This is to effectively protect both your lone workers and your investment.
Sarah Haigh from e.surv surveyors shares some of her secrets with us on how they achieved a consistently good level of usage since the start and what they plan to do going forward…
When we started our project to implement lone worker devices over two years ago, I knew from the start that the level of involvement staff had in the project would affect how they felt about using devices and their attitude to personal safety. This is why we ensured that staff had say in the project and plenty of opportunities to give feedback. We also wanted staff to be able to report areas of concern and the risks they encountered in their roles.
Longstanding staff remembered previous lone worker solutions that hadn’t worked so had some concerns. We decided that trialing devices would be the best way to start. We therefore, gave devices to around 5% of the workforce, both experienced and new surveyors in rural and urban settings. The trial proved to be a success and we moved forward with implementation.
We used what we learned from consultations with staff to prepare Q&A sheets ahead of the device training sessions. No training session was complete until all attendees were comfortable with the device’s features and how to use them. Our surveyors are aware that carrying a lone worker device has its limitations. However, they feel more comfortable knowing that help can be summoned faster, should they need it.
“Being open and honest in our intentions has definitely gained us the trust of our surveyors and has contributed to most of them being quite happy with using their devices.”
Of course, not everybody was completely comfortable with the thought of using the devices. We had some staff who were concerned with the ‘big brother’ aspect of the devices (GPS). However, once we explained that the devices doesn’t track them, rather transmit their last known location they felt better. Being open and honest in our intentions has definitely gained us the trust of our surveyors. It has also contributed to most of them being quite happy with using their devices now – in fact, most wouldn’t want to be without!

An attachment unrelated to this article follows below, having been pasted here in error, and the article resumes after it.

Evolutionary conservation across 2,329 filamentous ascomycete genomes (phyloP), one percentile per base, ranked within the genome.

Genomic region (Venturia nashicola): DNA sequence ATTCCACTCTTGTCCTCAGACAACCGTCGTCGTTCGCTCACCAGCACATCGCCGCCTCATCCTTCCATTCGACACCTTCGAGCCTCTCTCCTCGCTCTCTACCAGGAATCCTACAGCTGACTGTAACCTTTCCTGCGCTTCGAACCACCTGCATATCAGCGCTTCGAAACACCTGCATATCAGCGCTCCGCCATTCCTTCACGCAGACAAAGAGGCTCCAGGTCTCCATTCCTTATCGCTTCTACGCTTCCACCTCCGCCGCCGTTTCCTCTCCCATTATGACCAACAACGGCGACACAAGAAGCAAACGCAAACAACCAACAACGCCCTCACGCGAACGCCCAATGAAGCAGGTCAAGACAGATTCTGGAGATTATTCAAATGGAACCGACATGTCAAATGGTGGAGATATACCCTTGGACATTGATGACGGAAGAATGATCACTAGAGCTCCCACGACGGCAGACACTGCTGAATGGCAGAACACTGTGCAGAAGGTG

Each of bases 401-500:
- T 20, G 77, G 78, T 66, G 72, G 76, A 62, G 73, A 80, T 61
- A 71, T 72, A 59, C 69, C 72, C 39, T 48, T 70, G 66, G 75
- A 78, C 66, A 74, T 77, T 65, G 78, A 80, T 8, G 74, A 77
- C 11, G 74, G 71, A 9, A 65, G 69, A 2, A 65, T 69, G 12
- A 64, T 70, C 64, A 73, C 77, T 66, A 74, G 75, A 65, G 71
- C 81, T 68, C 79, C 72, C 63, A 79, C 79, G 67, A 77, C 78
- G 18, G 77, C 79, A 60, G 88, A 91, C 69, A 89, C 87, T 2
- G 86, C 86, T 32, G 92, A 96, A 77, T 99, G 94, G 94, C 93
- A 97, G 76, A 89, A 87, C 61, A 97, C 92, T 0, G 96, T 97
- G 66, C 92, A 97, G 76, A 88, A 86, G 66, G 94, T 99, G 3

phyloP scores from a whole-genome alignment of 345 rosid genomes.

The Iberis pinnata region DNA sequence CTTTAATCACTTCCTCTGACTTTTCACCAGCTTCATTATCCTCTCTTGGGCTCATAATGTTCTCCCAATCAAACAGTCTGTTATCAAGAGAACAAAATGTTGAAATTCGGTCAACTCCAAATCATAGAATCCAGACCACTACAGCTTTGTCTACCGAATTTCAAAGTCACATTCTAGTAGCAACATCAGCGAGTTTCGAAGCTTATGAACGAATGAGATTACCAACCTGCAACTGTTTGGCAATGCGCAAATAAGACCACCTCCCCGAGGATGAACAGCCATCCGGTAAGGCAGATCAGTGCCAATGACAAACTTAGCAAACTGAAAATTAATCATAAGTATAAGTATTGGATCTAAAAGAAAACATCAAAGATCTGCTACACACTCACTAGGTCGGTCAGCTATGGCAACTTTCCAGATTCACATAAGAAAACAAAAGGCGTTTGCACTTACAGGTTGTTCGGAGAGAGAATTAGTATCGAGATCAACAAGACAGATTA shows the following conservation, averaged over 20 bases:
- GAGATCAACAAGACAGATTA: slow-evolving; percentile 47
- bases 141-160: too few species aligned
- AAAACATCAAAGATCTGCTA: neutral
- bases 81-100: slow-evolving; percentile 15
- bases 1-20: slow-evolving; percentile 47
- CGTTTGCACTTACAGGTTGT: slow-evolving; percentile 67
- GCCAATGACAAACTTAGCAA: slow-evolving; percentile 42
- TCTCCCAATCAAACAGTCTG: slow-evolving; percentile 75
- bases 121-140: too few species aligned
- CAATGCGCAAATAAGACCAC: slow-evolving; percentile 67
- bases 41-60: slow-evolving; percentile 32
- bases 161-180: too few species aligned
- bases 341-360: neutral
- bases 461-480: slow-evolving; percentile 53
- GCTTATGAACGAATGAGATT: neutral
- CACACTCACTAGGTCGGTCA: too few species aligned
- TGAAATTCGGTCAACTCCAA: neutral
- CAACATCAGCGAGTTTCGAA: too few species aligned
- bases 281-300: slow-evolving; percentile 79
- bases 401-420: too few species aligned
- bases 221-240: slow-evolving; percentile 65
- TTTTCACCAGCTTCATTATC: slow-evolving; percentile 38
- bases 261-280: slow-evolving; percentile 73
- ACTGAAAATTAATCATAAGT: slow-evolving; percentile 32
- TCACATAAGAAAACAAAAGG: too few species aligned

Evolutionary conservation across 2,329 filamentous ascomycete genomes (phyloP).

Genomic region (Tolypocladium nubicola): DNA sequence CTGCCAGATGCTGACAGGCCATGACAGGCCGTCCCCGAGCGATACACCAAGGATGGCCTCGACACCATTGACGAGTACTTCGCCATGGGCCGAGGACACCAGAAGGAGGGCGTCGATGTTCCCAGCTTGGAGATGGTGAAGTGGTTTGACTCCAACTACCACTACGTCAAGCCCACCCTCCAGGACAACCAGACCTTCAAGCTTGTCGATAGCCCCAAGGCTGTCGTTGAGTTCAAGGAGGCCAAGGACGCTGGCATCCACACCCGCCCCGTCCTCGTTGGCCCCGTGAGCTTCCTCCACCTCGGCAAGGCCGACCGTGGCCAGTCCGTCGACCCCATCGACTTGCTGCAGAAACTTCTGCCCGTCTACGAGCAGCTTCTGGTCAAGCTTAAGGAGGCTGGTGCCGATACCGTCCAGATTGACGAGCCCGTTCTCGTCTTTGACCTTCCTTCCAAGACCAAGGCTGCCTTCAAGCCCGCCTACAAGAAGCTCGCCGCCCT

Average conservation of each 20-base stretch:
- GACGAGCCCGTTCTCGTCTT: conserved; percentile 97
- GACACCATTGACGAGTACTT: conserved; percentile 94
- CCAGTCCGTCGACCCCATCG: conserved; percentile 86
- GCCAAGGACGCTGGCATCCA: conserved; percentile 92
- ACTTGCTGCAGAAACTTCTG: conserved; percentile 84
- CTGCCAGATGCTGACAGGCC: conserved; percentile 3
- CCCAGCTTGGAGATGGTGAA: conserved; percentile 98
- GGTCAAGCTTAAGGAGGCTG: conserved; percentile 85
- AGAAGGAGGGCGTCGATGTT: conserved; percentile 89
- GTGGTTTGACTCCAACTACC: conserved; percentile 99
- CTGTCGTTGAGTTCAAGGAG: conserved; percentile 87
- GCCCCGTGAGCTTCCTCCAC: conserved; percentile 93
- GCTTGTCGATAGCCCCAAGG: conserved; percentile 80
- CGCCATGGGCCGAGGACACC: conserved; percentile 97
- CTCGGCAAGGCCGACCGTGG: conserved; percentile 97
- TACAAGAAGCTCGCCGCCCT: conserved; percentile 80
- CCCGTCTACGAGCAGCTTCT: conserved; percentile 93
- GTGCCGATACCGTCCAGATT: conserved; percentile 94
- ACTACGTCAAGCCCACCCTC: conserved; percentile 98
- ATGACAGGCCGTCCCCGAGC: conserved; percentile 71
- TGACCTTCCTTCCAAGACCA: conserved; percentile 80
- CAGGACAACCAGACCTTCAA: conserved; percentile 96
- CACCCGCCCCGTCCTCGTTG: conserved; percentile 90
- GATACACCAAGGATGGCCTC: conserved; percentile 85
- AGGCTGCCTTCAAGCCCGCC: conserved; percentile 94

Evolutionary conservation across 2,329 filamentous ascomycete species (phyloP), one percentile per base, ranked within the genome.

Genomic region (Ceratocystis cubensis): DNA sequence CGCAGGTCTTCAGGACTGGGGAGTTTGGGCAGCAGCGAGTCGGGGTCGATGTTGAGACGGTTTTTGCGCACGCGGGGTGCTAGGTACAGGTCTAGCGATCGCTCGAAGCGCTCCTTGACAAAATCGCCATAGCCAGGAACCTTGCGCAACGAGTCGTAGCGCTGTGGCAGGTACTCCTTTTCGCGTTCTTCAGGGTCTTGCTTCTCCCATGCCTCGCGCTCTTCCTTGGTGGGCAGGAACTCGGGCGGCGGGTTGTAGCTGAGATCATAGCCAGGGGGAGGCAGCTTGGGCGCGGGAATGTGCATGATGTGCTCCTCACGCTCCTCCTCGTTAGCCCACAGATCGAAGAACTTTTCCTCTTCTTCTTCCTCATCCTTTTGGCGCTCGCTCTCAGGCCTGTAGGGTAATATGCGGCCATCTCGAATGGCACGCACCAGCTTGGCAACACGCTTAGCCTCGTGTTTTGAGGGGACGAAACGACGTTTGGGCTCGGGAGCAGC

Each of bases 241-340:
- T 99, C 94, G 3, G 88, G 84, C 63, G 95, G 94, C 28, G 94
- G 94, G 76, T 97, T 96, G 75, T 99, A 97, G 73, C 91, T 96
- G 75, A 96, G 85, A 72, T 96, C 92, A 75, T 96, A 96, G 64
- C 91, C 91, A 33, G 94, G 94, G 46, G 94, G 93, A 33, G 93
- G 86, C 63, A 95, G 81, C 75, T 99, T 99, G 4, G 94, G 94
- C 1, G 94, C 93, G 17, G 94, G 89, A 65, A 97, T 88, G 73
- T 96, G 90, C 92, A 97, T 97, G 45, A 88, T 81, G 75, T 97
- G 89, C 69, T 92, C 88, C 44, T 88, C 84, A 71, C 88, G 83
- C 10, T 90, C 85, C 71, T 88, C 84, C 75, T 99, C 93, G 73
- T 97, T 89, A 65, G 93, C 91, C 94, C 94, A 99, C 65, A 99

Monitoring the usage of devices has been important to us since the beginning of the project as we want to ensure that staff keep up the good usage and are properly committing to their side of our lone worker agreement. This whole project was about building a closer relationship between us and our remote lone workers and improving the overall safety culture. That takes effort from both sides, both the management team and employees. We would never knowingly let our surveyors enter a risky situation. In return we expect them to never put themselves at risk by not using their devices.
In the early days of usage we had a couple of lone workers who felt they didn’t need a device. These lone workers then found themselves in situations where they wished they had been carrying a device. This showed us how essential it was to have ALL of our workforce carrying devices, all of the time. Even though they might feel like it’s a bit of an inconvenience at first.
With that in mind, and wanting to reach our goal of 100% usage, we took the decision to introduce a ‘lone worker pledge’. The pledge is a contract between us and each employee outlining the commitments on either side. It aims to make it clear that device usage is not optional and disciplinary action may take place against those who don’t comply.
We are extremely proud that we achieved an average of 86% compliance across 2016, but of course, we’re striving for 100% this year.
See what else Sarah had to say on implementing a lone worker solution and the lessons they learned.